It was a remarkably old, ancient, and corroded building from across the road.

It looked historic! My mind started creating imageries and took me back to those times when this debilitated building must have been a stellar structure. These mental visions unfolded before me just like the white lily bud would uncover its layers after layers into a striking full bloom.

As if back in those days, beautiful women hustled around on the streets, adorned in glittering traditional dresses, fitted mirrored blouses, zardosi resham flowing ethnic skirts, and  heavy silk bordered stoles covering their heads. 

“How must have those days of olden times been?”  I wondered.

Soon enough, I woke up to the reality of blaring honks that brought my attention back to the purpose of my visit to that side of the city, and that sapped building. 

I saw a small banner on the top of a dimly lit office space that read:

“SCHOOL FOR BLINDS”

It was a tiny room with a man at the reception; expert at cutting invoices and receiving the voluntary contribution. Our transaction took only five minutes.

Oblivious to the school that stood in the centre of that site, I trudged back to my car with my family to go home. Although my heart was compelling me to muster the courage to ask the office if we could meet the blind children. Instantly, I flung straight back to the office and the caretaker felt delighted to receive my request as the children yearn to meet the volunteers, from the ‘sunny’ world outside (as he later told me).

We followed him to enter into a whole new world, and a soulful one! What I witnessed with my eyes, and experienced in my heart, is threaded below:

Arm linked together, we walk in pairs,

This gives us assurance, we are treading the right way.

Alone we may fall, so together we walk,

United we stand, united we  talk.

Welcome to our world, Oh ! don’t be teary,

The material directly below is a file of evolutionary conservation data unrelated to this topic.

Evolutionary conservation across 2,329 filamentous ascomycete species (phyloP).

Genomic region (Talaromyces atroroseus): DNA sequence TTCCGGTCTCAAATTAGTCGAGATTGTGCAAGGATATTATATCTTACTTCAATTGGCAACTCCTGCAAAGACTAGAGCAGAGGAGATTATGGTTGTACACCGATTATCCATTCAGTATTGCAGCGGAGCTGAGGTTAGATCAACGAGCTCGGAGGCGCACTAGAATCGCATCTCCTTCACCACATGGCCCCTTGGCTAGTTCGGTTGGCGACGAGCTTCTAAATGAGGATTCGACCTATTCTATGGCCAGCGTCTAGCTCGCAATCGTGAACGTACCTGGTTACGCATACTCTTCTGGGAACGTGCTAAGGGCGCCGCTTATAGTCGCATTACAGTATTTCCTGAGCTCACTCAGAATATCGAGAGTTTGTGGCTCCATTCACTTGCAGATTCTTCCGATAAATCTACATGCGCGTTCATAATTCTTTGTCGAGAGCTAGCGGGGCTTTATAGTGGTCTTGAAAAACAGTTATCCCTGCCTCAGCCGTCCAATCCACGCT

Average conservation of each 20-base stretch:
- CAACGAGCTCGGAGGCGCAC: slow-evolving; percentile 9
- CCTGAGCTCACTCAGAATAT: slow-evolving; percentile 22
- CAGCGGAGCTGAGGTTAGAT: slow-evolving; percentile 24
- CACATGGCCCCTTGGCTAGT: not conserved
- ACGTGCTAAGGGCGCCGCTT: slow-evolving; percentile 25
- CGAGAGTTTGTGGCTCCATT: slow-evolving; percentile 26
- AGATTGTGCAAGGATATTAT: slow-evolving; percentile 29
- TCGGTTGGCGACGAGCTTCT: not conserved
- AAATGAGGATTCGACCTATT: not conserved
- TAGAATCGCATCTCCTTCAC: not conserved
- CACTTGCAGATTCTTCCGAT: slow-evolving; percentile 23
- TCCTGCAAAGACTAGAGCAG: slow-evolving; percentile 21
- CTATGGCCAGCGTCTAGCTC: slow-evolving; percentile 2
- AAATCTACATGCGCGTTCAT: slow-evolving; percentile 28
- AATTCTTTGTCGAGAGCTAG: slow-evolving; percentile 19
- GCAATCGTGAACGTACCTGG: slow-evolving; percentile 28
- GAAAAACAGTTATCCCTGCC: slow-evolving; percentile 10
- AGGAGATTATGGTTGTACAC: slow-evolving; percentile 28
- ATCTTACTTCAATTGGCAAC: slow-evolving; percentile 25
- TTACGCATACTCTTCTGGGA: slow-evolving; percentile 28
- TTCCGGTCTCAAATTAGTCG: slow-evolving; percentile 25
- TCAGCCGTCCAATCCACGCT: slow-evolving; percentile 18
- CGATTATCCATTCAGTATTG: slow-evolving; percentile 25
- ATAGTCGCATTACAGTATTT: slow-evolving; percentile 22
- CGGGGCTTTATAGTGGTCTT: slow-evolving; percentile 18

We are most happy, now that you are caring.

We read the same books, just that we can’t see,

My brail means nothing to you, your words mean nothing to me.

Look at our dark music room, we play the same song,

You sing looking at the audience, we hear the clapping around.

Sure our folks are far, they left us here to your care,

If only you meet us more, will we know, you are there.

You see our dining room? We do not have a fan,

We still enjoy the food, thanking the lord and you.

Sorry, we bumped into you, we smelled your sweet perfume,

Hope you enjoyed our touch, that moved the soul in you.

Don’t let your tears fall, they will spoil my only book,

It’s blank to you with protruding holes, but my only way to “hall of fame” goals.

The huge hall with eighty beds, have dim lights and smell of sweat,

We know which one is ours, we see the way through our hearts.

I am giggling at you from the terrace up here,

You are watching me play with fear I may fall,

I am not your pampered child, I am blind!

But the difference is I don’t fear this life.

Come join me up here, I will show you the sky.

Hold my hand, close your eyes, you too will find,

A little bit of Sun in the darkness of this life……

In the hours spent there, we chatted, laughed, played, cried, and hugged. The children lived in humble conditions, far from their families as they had no means to take care of them. They took care of each other in their own limited ways.  Some believed they could see even though they medically could not. Some of them were in agony and some were in their own world of happiness; we shared both. 

In this first visit, I was shaken to witness the darkness that the world carries in some hidden recesses of its womb, and also became aware of the potential we possess to make it bright if we can consciously share our privileges with the less privileged. 

This experience posed an existential question to me. Do I have a responsibility to the society, the larger world around me?

“Yes, I do,” answered my conscience. 

While they did not have the brightness in their eyes to see me but each time I visited, most of them recognised me through my voice and named me ‘Biscuit waali didi’— sister who brings them biscuits and food. 

I am eternally indebted to the special children for the love they dispensed; that opened my eyes and expanded my heart to care more, care consciously, and pledge little acts of kindness more often.

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Kadambini Rana

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